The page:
Before I give a Destination-NAT example, let’s do a Source-NAT because that’s more common.  Here is the topology:

Core network where sessions get initiated (10.1.1.0/24) –> NAT router –> Other network (172.16.1.0/24)

In this scenario, we hide the core network’s real host IP address (10.1.1.1) for that flow with the NAT range IP address of 192.168.1.1.  So, the “other network” sees our traffic coming from the NAT address.

The IOS CLI command to do this is:

ip nat inside source static 10.1.1.1 192.168.1.1

Of course, you have to ensure there is a route for the translated address in the routing tables along the path for any router to reach that destination. 

Now, let’s say we also need to use this NAT router to translate the destination of our packet.  In other words, there is a LOB who needs to reach 172.16.1.1 via a different path, or we simply cannot advertise 172.16.1.0/24 into our core, for various reasons.  We need the host on our core to be able to target 172.16.1.1 by using destination address 172.18.222.222.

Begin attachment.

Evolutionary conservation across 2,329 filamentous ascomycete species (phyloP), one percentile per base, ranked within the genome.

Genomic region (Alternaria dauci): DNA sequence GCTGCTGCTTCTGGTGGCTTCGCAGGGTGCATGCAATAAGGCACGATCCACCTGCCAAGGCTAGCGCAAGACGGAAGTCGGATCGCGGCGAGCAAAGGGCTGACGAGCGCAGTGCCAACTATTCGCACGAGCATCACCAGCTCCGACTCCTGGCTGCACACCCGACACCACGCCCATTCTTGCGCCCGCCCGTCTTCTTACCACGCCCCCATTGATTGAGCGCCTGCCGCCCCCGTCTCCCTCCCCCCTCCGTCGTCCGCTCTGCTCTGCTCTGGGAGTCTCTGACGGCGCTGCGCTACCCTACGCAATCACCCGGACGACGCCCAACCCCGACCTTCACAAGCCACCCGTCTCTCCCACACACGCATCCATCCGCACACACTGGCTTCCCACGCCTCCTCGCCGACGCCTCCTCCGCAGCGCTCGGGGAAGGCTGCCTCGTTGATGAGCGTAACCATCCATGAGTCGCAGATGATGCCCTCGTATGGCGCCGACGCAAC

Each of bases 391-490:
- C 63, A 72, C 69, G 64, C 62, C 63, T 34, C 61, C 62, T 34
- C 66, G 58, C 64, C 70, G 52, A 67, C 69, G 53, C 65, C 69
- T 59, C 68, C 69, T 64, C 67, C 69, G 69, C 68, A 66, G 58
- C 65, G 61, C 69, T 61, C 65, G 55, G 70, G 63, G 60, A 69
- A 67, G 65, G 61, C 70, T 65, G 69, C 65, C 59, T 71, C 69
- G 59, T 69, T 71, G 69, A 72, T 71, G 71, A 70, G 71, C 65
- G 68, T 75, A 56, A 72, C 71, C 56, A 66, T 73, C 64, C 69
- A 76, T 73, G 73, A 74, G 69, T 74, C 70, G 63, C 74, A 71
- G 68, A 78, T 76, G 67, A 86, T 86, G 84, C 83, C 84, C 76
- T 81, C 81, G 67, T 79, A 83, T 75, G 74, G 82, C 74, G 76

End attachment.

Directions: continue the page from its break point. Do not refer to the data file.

At the NAT router, you can’t use “ip nat inside destination static” because there is no such command in IOS.  Instead, you would use the following:

ip nat outside source static 172.18.222.222 172.16.1.1 add-route

As you can see, we are dealing with the outside NAT interface, which means we NAT in the return direction, which is why we have to reverse the order of the translation and use “source” instead of “destination”!

The “add-route” keyword may be needed if there is no route (or a route with an incorrect next-hop) in the routing table for the old “not-translated” destination.

Again, you have to ensure the 172.18.222.222 route is advertised inside your core, so the hosts can reach it.

Note- not all applications are tolerant to NAT, so make sure you test!

Monday, August 9, 2010